To evaluate the potential to detect genetic relatedness of malaria parasites in a moderate malaria transmission setting, relatedness of infections was measured using 26 microsatellites in Kihihi sub-county, southwestern Uganda. As expected, genetic diversity was high and the majority of samples were polyclonal. Despite the high diversity, spatiotemporal structure in genotypes was detectable, with significant spatial and temporal clustering of highly related infections identified in both higher and lower transmission areas of Kihihi, including marked clustering of related infections within households. Despite modest differences in malaria incidence found at higher vs. lower elevations within the study site, there were differences in MOI and spatial clustering of infections, reflecting underlying differences in transmission identified using detailed entomologic measures. Of note, statistical power for both of these molecular metrics was higher than that observed for malaria incidence. Thus, these data demonstrate the potential utility for genetic measures of parasite diversity in stratifying malaria transmission, even in moderate to high transmission settings where the majority of infections are polyclonal.

While it is clear that there is heterogeneity in malaria transmission at all levels of endemicity, this phenomenon is most obvious in areas of low transmission [8, 22]. Therefore, genetic epidemiology of malaria often focuses on low transmission settings. For example, to look at the contribution of importation versus local transmission in Namibia, Tessema et al.. showed that microsatellite data could capture strong spatial signals over both local and regional scales in a study with limited travel history and without cross-border mobile phone data. In a study conducted along the Thai-Myanmar border, single nucleotide polymorphism (SNP) barcode data were used to show that identity by descent (IBD), a measure of parasite relatedness, declined with increasing inter-clinic distance [23]. In Zambia, a country targeted for elimination, Pringle et al. used microsatellite genotyping of samples collected through reactive case detection (RCD) to show that participants from the same RCD event harboured more genetically related parasites than those from different RCD events [20]. Two other studies in moderate to high transmission areas showed clustering of infections at distances of < 1km [24] or at the household level [25], using SNP genotyping and amplicon sequencing, respectively. Other molecular epidemiology studies of malaria in settings of various endemicity have failed to observe any parasite population genetic structure, either geographically or temporally [26,27,28]. Notably, using only 349 samples from 80 households, within-household clustering of infections was detected, suggesting that genetic data in this setting reflect what is known about clustering of malaria at the household level from epidemiological studies [22]. These data show that by focusing on the most highly related infections in a population, as prior studies have done in lower transmission settings, micro-epidemiological patterns can be revealed even in a moderate transmission setting.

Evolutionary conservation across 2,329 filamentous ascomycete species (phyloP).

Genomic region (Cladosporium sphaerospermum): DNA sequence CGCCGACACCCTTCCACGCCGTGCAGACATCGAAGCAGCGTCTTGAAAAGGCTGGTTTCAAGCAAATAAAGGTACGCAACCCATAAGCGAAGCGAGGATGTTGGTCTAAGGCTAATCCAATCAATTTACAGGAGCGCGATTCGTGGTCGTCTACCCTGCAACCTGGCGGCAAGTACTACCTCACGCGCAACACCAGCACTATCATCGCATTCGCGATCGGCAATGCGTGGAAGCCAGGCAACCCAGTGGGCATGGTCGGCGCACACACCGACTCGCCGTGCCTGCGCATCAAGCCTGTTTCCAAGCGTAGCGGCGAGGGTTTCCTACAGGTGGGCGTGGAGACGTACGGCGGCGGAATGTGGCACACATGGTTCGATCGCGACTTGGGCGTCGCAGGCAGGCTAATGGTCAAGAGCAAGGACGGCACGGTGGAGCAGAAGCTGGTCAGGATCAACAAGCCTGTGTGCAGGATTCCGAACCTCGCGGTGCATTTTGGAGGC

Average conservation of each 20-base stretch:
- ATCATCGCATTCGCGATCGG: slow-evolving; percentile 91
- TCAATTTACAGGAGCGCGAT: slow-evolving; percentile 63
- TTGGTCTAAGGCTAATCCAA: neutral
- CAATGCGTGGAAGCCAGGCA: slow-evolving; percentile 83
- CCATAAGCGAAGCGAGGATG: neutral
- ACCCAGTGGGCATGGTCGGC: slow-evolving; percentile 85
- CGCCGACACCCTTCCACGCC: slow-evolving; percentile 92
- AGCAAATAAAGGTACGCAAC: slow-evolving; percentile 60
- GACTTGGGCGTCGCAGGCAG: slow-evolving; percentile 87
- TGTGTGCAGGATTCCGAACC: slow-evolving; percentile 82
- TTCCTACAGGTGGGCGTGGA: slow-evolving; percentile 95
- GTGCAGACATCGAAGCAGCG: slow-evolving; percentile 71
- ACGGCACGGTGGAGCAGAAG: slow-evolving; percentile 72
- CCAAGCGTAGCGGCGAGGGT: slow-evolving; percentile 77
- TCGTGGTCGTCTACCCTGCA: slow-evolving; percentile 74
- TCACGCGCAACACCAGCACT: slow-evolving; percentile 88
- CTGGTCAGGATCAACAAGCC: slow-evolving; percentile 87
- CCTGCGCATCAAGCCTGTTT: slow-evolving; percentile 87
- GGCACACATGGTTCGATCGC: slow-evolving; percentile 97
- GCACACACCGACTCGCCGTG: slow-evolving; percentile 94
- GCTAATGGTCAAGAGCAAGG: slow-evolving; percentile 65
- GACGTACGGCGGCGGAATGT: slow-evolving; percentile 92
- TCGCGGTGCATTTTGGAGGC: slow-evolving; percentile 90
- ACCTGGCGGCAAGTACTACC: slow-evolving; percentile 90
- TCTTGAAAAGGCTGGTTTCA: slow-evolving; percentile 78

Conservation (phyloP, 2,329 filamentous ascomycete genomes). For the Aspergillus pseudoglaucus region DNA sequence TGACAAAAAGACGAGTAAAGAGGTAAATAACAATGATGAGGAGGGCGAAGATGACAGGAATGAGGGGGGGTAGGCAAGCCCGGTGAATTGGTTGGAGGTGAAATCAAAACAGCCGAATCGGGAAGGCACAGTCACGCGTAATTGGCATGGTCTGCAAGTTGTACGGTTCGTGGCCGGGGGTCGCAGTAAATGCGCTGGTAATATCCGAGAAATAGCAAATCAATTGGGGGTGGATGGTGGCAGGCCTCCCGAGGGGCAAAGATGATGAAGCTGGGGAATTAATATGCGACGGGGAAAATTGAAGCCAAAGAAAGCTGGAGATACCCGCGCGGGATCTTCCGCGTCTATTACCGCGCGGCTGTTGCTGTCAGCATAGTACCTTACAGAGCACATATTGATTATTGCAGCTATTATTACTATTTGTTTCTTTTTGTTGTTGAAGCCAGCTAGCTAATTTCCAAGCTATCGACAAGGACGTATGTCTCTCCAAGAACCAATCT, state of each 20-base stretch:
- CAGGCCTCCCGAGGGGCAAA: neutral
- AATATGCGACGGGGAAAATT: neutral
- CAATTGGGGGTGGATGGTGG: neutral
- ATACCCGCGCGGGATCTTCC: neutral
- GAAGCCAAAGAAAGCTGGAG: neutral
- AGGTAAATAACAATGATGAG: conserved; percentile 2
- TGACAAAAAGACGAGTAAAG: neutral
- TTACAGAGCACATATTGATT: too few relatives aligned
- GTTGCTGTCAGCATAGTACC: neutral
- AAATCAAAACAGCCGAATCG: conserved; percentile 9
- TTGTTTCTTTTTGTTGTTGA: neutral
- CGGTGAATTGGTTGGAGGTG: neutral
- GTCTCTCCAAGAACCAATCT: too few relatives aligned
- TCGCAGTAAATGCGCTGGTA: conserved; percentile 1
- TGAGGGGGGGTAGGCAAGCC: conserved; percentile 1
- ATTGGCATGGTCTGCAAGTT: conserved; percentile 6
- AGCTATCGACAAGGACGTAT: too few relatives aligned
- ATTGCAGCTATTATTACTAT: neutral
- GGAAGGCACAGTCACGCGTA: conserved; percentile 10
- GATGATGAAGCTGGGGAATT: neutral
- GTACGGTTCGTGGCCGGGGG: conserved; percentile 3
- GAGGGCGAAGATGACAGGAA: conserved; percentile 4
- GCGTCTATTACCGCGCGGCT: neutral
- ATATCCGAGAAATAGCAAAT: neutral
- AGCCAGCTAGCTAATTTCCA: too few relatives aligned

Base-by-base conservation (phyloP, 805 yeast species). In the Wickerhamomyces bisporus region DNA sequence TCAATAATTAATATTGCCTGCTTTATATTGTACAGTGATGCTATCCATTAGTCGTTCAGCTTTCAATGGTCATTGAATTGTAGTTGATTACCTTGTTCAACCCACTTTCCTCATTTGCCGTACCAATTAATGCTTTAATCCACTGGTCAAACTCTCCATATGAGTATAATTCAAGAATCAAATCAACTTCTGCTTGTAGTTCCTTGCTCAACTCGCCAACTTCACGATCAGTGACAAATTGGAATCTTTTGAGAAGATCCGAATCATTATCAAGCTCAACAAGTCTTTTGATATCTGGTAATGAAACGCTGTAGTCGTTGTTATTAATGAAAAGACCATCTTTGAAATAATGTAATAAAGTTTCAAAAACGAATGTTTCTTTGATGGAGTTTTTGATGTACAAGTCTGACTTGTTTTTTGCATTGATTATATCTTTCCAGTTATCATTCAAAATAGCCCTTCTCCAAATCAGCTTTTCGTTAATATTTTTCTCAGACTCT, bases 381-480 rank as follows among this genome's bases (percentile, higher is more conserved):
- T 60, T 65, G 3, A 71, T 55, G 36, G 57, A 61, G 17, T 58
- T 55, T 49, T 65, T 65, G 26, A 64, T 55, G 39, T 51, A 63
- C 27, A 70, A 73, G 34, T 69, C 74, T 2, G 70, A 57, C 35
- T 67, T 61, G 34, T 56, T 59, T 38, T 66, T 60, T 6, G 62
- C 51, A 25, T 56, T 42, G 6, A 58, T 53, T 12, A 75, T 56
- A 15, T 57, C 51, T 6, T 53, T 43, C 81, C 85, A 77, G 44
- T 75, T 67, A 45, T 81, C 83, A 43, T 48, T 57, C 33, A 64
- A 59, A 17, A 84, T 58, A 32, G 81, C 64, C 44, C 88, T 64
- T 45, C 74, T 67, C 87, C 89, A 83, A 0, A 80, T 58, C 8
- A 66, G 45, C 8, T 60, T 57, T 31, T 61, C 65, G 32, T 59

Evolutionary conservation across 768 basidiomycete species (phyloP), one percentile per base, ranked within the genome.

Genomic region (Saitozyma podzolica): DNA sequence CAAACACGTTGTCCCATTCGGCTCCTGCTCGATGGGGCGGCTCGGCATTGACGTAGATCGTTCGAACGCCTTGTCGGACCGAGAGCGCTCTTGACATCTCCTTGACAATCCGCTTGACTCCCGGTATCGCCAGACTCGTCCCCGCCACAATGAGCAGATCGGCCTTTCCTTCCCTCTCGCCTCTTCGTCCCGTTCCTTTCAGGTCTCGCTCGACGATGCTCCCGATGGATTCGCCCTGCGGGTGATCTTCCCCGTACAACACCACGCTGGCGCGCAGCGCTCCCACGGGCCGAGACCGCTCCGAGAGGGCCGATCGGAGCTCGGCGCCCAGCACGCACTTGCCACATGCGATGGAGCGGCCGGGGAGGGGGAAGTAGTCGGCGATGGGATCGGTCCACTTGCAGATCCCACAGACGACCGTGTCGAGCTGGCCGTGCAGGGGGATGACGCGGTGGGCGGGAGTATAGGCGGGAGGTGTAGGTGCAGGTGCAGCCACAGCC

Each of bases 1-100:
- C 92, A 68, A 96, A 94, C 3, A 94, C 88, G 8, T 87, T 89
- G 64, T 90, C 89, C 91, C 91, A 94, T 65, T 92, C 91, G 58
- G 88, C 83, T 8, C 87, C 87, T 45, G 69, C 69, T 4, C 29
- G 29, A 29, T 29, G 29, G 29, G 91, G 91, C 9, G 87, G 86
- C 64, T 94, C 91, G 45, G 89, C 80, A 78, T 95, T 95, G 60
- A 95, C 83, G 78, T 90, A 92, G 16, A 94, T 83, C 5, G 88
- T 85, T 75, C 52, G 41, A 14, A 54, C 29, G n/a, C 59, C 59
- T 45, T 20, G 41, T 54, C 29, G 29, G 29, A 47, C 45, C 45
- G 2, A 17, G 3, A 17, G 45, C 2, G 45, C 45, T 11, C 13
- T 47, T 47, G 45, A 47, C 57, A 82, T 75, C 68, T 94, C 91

Additionally, this study showed that relatedness of infections between children was greater than that of infections between children and adults or infections between adults. This pattern was evident both between and within households, but was much more pronounced within households. This pattern may be due to age-related immunity, since adults may more readily suppress or clear a proportion of parasites to which they had been previously exposed. Alternatively, because children harbour higher parasite densities than adults, they may be more likely to transmit to other children, including those in the same household [29]. A recent study by Nelson et al. that employed targeted amplicon deep sequencing to genotype parasites found that symptomatic children more commonly shared haplotypes with asymptomatically infected household members; however, household members were not stratified by age in this study [25]. Understanding fine-scale transmission networks and whether household clustering is driven by transmission between household members or whether household members acquire related infections from exposure to the same vector would be helpful in determining the best method for spatially targeting malaria interventions in lower transmission settings, including interventions targeting the human parasite reservoir.